There weren’t enough firefighters in the US to cope with the massive blazes, leading to help from the US army, and firefighters from Australia and New Zealand. The wildfires reportedly claimed the lives of 13 firefighters.

Thousands of people were evacuated, people’s ranches caught fire and smoke from the fires polluted the air with particulate matter and carbon monoxide, which could harm people’s heart and lungs.

Fast-Moving Wildfire Brings Destruction To Lake County, CA

What does the science say about the link between large fires and droughts and climate change?

Climate change is increasing the risk of wildfires.

Wildfires can be regenerative for some kinds of forests but this particularly bad year for fires was linked to dry and warm weather, which allowed the fires to flourish quickly and burn more intensely, and likely increased the length of the wildfire season.

The unseasonably dry and warm conditions are at least partly down to climate change. In Alaska – which is something of a canary in the mine because it has been warming almost twice as fast as the rest of the US in the past 60 years – wildfires incidences have doubled.

The area burned by wildfires by 2050 is expected to double, according to Climate Central.

More wildfires will also release more CO2 stored in forests into the atmosphere. And in Alaska, more fires could worsen climate change by melting permafrost.

As for droughts – one factor exacerbating the wildfires – their causes are complicated and not always linked to climate change. Some areas have become drier and some have become wetter because of climate – scientists note that already dry areas are losing moisture faster because of rising temperatures.

In Alaska warmer temperatures are also melting snowpack so it is drier at higher altitudes.

Expert says…

“You can’t point to climate change and say there’s a direct impact on any one fire, but across the board it’s changing weather patterns,” said Ken Pimlott, director of the California Department of Forestry and Fire Protection. “You have more drought persisting in areas, and all of that leads to drier vegetation and ultimately fires that burn more aggressively.”

Where else in the world?

Indonesia has experienced massive forest fires this autumn, having a significant impact on global carbon emissions. The country has also suffered a drought caused by the El Nino. There were several dry areas around the world this year, including Central America and the Caribbean, and parts of several major continents – South America, Europe, Russia, and Africa.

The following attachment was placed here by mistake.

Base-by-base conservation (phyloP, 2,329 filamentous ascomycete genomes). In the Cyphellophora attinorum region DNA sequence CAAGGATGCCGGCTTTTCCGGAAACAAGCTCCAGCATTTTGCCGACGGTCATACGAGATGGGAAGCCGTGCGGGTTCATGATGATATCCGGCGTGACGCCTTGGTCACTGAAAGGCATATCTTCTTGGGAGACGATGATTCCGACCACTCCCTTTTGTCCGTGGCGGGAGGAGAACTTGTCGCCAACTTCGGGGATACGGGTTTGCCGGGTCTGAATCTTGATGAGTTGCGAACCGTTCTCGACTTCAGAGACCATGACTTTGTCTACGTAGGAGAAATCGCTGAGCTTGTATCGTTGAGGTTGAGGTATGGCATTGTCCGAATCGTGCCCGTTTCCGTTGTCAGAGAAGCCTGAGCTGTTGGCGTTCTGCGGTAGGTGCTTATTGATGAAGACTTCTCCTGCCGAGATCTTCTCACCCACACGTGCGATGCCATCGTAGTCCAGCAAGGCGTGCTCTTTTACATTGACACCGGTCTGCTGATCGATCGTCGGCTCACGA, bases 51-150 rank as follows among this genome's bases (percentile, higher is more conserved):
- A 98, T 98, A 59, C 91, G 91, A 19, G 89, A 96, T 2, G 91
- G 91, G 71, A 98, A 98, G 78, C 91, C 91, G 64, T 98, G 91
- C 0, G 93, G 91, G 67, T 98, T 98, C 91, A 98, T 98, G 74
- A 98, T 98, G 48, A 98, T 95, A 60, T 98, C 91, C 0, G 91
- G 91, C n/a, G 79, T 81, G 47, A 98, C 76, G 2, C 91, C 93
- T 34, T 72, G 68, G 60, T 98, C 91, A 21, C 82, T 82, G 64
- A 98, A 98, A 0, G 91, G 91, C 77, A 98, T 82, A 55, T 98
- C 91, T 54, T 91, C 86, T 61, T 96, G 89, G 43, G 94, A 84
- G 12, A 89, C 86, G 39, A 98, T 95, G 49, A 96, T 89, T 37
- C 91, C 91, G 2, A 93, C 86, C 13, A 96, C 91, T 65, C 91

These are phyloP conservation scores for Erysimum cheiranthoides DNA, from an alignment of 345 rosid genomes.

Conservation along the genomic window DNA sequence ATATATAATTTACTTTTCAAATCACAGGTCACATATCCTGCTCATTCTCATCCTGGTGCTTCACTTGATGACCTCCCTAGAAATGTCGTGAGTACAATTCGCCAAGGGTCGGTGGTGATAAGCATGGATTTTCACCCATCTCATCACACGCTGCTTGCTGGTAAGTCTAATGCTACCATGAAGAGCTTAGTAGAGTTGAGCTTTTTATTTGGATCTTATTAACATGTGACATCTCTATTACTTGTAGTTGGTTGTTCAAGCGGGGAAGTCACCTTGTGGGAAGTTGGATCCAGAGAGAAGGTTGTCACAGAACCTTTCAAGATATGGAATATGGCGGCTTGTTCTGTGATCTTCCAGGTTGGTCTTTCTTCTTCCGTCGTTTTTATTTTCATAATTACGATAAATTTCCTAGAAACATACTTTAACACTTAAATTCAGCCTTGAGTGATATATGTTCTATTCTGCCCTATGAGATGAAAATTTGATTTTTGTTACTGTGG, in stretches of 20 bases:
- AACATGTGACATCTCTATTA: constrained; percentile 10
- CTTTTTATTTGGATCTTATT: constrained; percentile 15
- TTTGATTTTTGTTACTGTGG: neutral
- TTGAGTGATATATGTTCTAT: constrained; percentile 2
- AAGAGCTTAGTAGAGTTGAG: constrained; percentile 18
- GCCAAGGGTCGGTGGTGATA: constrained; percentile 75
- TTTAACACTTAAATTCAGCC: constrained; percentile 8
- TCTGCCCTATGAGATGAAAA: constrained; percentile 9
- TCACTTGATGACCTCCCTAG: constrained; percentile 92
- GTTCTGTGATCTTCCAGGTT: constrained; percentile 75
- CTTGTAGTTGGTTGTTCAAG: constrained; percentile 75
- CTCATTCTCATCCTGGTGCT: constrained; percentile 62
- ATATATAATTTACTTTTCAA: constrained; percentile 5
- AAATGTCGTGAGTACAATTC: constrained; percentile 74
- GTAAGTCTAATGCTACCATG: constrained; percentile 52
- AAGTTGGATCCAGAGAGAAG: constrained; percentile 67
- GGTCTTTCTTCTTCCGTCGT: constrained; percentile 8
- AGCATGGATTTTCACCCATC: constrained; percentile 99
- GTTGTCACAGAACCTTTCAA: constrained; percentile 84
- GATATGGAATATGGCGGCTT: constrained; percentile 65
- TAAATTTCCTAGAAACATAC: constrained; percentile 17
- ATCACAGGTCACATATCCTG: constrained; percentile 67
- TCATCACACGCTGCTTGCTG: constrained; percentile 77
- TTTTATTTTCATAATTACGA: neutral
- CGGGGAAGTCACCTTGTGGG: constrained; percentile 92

3) Bay of Bengal flooding, mudslides and cyclone Komen

Bangladesh Struggles To Recover Following Severe & Widespread Flooding

What happened?

Several countries in south Asia were affected by a tropical storm – cyclone Komen. Burma, India and Bangladesh were the worst affected. The storm contributed to severe flooding and landslides in Burma and Bangladesh – though Pakistan, Nepal and Vietnam were also impacted.

In Bangladesh, there was already flooding in some areas since June, which was made worse when Komen made landfall a month later.

What did it mean for people?

Around 500 people died in accidents related to the torrential monsoon rain downpour from the cyclone. Over a million people were impacted and hundreds of thousands of people were displaced, including thousands of Bangladeshis.


Bangladesh already tops the list of countries most at risk from climate change, with more cyclones and floods and the sea level rising. Climate change is already implicated in causing earlier and earlier monsoon flooding because of Himalayan glacier melt upstream.

What does the science say about the link between cyclone Komen and climate change?

Komen was strange. It whipped up the Bay of Bengal outside of the regular cyclone seasons. It’s not clear if it was partly caused by climate change.

There’s a lot of discussion among scientists over whether storms are getting worse in a warming world. Meteorologists say it’s impossible to blame climate change for individual storms.

Scientists think it’s plausible that tropical storm activity will rise as the planet warms, on balance.

Expert says…

Saleemul Huq, director of the International Centre for Climate Change and Development (ICCCAD), said that such an unusual phenomenon might be indirectly – not directly – linked to climate change.

 Where else in the world?

There were many areas of heavy rainfall. Between May and October, China (shown below) experienced 35 heavy rain events – the subsequent flooding left dozens dead and affected 75 million people. Chile also saw deadly mudslides.

Heavy Rainstorm Hits Shanghai

There was an about average number of tropical storms this year, at 84. Hurricane Patricia, which hit Mexico in October, gets a special mention for being the strongest on record for the area at wind speeds of 320km/hr.